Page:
The Nazarene Way of
This initiation of resurrection and ascension is divided into two halves, and of neither of them do we know very much. The detail of the Resurrection episode in Christ's life is left untold by the writers of the New Testament. It was not possible for them to know more.
After the Crucifixion we are told little of Christ's own life, or what occupied Him between the time He rose again until He left the company of the Apostles, and "ascended into Heaven" - a purely symbolic phrase. The crucial initiation for humanity to understand at this time is that only when we have mastered the significance of service and sacrifice can the fact of immortality and its true meaning be revealed to us.
How Christ rose, what were the processes undergone, in exactly what body He appeared, we cannot tell. We are assured by the Apostles that it resembled the one He had previously employed, but whether it was the same body miraculously resurrected; whether it was His spiritual body which appeared to be the same to the physical eyes of those who loved Him, or whether He had constructed something entirely different or on the same general lines as the previous one, it is not possible for us to say; neither is it possible for us to be confident that the vision of the disciples was not supernatural or that, through the intensification of His expressed divinity, Christ had so stimulated their inner vision that they saw clairvoyantly.
The important matter is that He did rise again, that He was seen by many, and that the fact of His resurrection was credited in the minds of those closest to Him and for two or three centuries after His departure.
The psychology of the disciples is the best proof we have of the reality of their conviction that death could not hold the Master, and that after death He was present and living among them. It is difficult for us to gain this high achievement in consciousness which they showed.
Apparently their world had come to an end upon the Cross. Christ had apparently failed them, and instead of being the divine Son of God, and King of the Jews, He was nothing but an ordinary man, convicted of treason and punished as a common malefactor.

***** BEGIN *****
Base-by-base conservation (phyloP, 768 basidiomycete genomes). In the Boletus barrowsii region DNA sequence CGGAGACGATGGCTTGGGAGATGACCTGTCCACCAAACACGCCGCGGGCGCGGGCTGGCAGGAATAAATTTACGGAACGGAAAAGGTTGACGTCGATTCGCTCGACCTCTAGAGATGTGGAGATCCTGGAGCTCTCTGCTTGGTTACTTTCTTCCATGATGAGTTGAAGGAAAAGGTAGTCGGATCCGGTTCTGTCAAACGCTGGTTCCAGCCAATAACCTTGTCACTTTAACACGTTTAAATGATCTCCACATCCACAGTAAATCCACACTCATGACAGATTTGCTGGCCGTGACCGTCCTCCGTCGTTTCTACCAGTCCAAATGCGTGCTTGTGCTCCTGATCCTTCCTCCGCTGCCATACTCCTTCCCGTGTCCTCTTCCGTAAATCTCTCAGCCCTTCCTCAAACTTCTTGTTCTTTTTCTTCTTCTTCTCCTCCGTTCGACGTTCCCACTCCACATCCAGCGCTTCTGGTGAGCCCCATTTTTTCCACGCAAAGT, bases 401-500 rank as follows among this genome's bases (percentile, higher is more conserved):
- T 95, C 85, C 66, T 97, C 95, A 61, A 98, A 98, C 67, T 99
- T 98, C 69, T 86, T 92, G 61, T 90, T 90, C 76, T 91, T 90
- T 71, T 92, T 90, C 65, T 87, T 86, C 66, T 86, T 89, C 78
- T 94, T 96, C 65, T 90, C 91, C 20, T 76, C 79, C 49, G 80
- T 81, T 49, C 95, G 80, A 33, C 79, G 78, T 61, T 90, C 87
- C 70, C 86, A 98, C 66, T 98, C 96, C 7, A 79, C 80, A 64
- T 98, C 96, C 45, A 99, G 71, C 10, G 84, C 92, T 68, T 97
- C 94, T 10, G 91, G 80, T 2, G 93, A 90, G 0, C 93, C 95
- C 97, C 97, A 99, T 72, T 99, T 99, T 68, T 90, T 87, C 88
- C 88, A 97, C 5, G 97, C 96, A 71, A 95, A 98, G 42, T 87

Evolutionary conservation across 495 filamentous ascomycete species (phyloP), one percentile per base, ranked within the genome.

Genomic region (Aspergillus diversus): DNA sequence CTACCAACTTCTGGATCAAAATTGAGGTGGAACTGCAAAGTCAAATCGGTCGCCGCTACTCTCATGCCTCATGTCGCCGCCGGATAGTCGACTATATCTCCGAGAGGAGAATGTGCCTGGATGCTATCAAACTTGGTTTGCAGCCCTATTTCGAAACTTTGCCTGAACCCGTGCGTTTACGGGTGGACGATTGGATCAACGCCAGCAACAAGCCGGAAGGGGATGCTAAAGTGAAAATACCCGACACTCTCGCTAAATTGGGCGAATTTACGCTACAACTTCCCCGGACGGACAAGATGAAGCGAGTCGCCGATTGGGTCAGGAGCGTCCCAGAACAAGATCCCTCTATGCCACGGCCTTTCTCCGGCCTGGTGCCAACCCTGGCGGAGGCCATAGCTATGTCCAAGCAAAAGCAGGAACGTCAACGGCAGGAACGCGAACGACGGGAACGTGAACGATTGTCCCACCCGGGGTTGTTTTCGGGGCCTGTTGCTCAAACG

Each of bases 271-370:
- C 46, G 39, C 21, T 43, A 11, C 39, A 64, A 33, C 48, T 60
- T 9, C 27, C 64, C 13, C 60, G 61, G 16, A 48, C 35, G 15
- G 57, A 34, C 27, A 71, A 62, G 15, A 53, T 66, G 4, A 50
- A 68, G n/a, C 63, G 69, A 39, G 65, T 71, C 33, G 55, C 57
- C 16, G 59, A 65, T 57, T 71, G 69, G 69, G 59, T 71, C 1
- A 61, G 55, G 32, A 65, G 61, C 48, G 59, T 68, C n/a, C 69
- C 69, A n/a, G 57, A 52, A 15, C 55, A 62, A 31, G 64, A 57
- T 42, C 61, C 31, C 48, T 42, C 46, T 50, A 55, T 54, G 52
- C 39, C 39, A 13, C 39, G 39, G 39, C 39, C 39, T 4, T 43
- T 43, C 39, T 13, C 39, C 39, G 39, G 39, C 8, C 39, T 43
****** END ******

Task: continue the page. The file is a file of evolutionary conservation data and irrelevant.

What they must have endured during the three days of His absence it is not hard for us to imagine. Hopelessness, despair, the loss of confidence in themselves and of prestige among their friends; the cause for which they had been so ready to dedicate themselves, as they walked with Christ from place to place in the Holy Land, had ended and collapsed. Their Leader was discredited.
Then something happened to alter the whole trend of their thought. All that had been lost of confidence and hope and purpose was restored, and the first few centuries of the Christian history (before theology gave a turn to interpretation, and so altered the Gospel of love into a cult of separation) reveal to us a company of men and women full of confidence, enthusiasm and courage, ready to face persecution and death as eager missionaries. What had given them this new character?
Not long before, some of them had fled in dismay at the first threat of personal danger. When Jesus was crucified they had lost the last glimmer of hope that he might prove to be the Christ. When he was placed in the tomb, Christianity was dead and buried too.
Now we meet these same men and women a few weeks later and they are utterly changed. It is not that there is some faint return of hope among a few of them. All are completely certain that Jesus is indeed the Christ. What has happened to cause this transformation?
Their answer is unanimous: on the third day he rose from the dead. "Christ is risen," is their cry, and because He has risen the kingdom of God can go forward upon earth, and His message of love can be widely distributed. They know now, past all controversy, that He has overcome death, and that in the years that lie ahead they will see death as vanquished.
That they expected an immediate kingdom and that they looked to see the fact of immortality universally recognized is evident from their writings and their enthusiasm. That they were mistaken, nearly two thousand years of Christianity has proved. We are not yet citizens of that divine kingdom definitely manifesting upon earth, for the fear of death is as strong as ever, and the fact of immortality is still but a source of speculation to millions.
But it was their sense of time that was at fault, and their failure to understand the slow processes of nature. Evolution moves slowly, and it is only today that we are truly on the verge of the demonstration of God's kingdom upon earth.
Because this is the end of an age, we know that before long the hold death has on the human being, and the terror which the angel of death inspires, will disappear. They will vanish because we shall regard death as only another step on the way towards light and life, and shall realize that, as the Christ life expresses itself in and through human beings, they will demonstrate to themselves, and in the world, the reality of immortality.
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